Governor Christie declared his presidential intentions on Tuesday in what appears to be crowded GOP field. But “crowded” is a relative word according to the FEC’s official list of candidates.
Christie joined 12 other high-profile Republican primary candidates after holding a press conference and he will soon file with the Federal Elections Commission as a candidate of record receiving campaign contributions.
But according to the FEC’s records, 96 other Republicans already filed election paperwork before Christie, including candidates who declared back in 2014. Kerry Dale Bowers, a retired Air Force officer from Nevada, filed paperwork in April 2014 as the first GOP candidate.
Link: FEC’s candidates list
In all, 434 people had filed what is known as FEC Form 2, a Statement of Candidacy, with the FEC, as of June 29, 2015. Or they had notified the FEC of their intentions in a letter that contains the information required on Form 2.
To be eligible to run, candidates need to meet the basic Constitutional requirements.
Article II, Section 1, says that a person must be 35 years of age, a resident within the United States for 14 years, and a natural-born Citizen.
The 22nd Amendment also restricts some former Presidents from running re-election. “No person shall be elected to the office of the President more than twice, and no person who has held the office of President, or acted as President, for more than two years of a term to which some other person was elected President shall be elected to the office of President more than once,” it reads.
The FEC says under the amended Federal Election Campaign Act of 1971, a person becomes an official candidate for federal office when:
1. The individual has received contributions aggregating in excess of $5,000 or made expenditures aggregating in excess of $5,000; or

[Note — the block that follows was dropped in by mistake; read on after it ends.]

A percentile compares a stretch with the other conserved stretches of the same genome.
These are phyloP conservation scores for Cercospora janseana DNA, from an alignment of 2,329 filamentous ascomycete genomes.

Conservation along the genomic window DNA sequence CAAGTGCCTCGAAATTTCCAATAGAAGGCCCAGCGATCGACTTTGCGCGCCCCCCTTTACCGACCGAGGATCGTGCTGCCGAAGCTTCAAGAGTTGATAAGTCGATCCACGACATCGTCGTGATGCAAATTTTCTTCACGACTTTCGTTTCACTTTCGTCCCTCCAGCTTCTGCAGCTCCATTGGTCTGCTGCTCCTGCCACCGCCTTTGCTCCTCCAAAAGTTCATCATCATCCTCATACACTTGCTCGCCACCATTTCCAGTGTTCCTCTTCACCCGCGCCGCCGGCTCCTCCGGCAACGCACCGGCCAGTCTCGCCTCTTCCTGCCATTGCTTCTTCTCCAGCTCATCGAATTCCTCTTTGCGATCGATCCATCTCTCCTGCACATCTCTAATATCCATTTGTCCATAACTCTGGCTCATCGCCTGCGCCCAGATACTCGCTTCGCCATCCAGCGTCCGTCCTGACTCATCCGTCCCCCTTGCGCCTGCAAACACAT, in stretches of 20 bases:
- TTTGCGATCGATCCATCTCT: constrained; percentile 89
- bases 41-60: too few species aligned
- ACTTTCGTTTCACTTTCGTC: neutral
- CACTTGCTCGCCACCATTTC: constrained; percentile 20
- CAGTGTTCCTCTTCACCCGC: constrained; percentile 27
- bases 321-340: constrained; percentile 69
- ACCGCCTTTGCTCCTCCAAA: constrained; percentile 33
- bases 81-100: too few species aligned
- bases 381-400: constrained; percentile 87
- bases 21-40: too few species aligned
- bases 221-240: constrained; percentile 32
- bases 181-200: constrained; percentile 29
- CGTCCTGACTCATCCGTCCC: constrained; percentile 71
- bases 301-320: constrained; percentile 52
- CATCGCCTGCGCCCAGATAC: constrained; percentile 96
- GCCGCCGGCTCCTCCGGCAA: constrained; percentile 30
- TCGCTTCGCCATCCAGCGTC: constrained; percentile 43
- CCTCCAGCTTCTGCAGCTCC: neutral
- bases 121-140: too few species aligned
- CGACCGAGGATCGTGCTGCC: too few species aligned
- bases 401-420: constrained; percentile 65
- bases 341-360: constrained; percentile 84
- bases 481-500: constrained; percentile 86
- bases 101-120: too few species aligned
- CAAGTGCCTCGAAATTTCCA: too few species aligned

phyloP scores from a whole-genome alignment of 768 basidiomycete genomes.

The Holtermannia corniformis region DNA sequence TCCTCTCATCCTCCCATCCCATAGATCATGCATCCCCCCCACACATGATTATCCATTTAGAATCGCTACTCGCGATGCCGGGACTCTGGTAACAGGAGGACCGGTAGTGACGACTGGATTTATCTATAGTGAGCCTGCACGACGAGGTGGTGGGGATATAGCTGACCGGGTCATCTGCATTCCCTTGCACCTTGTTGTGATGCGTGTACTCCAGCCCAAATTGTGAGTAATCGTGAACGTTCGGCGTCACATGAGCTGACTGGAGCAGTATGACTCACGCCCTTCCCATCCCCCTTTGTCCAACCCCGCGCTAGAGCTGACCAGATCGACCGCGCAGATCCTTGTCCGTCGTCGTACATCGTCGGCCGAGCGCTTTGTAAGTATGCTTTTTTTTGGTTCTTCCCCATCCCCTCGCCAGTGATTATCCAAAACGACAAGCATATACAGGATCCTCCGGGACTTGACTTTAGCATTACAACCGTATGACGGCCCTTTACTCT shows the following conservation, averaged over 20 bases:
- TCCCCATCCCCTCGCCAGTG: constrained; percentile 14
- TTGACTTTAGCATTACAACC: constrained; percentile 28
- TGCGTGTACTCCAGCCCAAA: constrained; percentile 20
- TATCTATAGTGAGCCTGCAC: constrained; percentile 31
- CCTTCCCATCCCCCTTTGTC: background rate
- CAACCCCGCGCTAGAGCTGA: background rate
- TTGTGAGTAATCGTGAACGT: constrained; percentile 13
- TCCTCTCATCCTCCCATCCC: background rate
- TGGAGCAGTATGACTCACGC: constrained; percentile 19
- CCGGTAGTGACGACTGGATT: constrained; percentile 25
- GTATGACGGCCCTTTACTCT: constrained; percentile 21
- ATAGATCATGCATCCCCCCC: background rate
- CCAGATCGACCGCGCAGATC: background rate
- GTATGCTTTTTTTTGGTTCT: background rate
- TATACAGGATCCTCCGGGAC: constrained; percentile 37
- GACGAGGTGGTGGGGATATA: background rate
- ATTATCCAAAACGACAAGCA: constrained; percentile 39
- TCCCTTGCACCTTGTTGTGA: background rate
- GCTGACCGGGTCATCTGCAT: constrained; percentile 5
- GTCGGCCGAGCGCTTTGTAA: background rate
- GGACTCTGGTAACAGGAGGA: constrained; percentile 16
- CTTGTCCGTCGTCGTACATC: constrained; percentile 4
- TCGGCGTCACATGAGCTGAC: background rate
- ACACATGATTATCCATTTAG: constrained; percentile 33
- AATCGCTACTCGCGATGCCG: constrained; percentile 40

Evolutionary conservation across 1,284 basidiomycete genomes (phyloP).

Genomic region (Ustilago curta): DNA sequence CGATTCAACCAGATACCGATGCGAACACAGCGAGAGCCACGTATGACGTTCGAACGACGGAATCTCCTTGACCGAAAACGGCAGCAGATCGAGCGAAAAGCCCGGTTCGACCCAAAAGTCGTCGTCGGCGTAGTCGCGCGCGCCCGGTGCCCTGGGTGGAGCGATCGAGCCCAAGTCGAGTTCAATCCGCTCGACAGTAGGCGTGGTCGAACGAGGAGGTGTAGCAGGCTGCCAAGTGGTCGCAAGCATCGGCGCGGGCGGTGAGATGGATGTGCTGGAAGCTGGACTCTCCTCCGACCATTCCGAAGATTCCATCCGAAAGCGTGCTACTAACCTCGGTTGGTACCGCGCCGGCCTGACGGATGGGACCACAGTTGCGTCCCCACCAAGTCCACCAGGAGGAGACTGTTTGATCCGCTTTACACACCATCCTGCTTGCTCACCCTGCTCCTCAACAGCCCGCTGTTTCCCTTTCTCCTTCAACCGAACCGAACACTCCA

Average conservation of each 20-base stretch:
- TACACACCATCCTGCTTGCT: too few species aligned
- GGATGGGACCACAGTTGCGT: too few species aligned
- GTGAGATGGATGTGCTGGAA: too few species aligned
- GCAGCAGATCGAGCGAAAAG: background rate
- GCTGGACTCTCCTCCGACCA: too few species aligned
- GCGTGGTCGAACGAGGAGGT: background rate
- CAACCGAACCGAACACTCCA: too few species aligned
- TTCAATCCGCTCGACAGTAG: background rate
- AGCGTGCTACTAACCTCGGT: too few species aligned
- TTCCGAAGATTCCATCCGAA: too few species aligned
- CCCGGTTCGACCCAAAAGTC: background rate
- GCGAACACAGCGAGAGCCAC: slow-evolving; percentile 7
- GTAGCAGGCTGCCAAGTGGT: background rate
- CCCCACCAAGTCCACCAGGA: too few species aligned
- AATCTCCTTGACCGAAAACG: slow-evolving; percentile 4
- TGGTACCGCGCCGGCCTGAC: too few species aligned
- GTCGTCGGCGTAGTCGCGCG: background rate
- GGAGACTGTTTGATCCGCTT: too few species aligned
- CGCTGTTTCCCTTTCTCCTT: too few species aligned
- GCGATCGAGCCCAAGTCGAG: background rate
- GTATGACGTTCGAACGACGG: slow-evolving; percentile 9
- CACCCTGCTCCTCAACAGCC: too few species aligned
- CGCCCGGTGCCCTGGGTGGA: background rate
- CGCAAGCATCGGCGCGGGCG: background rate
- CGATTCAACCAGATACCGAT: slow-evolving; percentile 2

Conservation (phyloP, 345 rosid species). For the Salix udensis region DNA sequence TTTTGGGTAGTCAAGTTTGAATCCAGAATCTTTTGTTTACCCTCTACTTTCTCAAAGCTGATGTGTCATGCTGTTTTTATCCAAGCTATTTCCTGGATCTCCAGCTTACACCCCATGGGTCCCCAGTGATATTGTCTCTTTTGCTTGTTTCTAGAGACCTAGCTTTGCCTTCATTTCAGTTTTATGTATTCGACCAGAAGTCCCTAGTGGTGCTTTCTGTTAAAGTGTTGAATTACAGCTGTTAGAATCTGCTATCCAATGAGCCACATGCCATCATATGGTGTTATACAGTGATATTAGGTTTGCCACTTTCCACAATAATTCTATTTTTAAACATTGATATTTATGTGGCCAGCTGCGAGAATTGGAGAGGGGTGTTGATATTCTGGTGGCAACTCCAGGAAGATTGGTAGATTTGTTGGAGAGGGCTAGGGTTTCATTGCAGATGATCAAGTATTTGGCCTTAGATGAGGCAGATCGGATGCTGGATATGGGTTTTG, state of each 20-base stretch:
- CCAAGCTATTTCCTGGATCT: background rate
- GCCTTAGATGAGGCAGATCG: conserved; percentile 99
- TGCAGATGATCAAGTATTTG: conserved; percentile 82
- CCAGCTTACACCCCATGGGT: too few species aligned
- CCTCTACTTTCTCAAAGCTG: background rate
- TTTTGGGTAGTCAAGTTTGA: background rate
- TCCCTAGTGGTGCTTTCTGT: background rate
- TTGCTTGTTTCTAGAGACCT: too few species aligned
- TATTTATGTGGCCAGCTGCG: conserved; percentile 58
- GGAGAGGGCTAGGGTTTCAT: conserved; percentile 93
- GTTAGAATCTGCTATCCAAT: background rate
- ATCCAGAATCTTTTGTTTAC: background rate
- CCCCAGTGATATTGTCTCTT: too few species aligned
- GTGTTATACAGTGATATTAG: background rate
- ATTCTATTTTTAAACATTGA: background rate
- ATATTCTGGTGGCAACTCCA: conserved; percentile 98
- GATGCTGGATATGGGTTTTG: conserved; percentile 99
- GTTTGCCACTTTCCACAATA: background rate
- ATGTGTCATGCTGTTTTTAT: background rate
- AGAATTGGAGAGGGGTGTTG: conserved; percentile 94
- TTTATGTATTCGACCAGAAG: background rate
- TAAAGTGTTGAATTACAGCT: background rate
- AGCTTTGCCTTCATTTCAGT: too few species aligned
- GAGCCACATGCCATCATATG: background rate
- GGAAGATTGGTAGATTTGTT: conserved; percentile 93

2. The individual has given consent to another person to receive contributions or make expenditures on behalf of him or herself and that person has received contributions aggregating in excess of $5,000 or made expenditures aggregating in excess of $5,000
The first candidate to declare for the 2016 race was Josue Larose, a controversial figure from Florida who was once profiled on “The Daily Show.” Larose filed his paperwork in late 2008 for the 2016 election. In 2012, the Sun-Sentinel reported that Larose was facing more than 2,000 counts in Florida related to election laws.
And compared with the FEC’s records from 2012, the 2016 campaign should see more candidates of all kinds jump into the presidential race.
In all, 417 candidates filed with the FEC for the 2012 election, but only 167 candidates, or 40 percent of the eventual total, had filed by June 29, 2011. At that rate, the 2016 presidential election would have more than 1,000 official candidates.
In the end, the election process reduces that list considerably, as states consider which candidates appear on ballots as party members or independent candidates, and parties conduct primaries.
According to the official 2012 presidential election results, 28 candidates received votes in the general election won by Barack Obama.
Philadelphia’s National Constitution Center is the first and only nonprofit, nonpartisan institution devoted to the most powerful vision of freedom ever expressed: the U.S. Constitution. Constitution Daily, the Center’s blog, offers smart commentary and conversation about constitutional issues in the news, drawing insights from America’s history and a variety of expert contributors.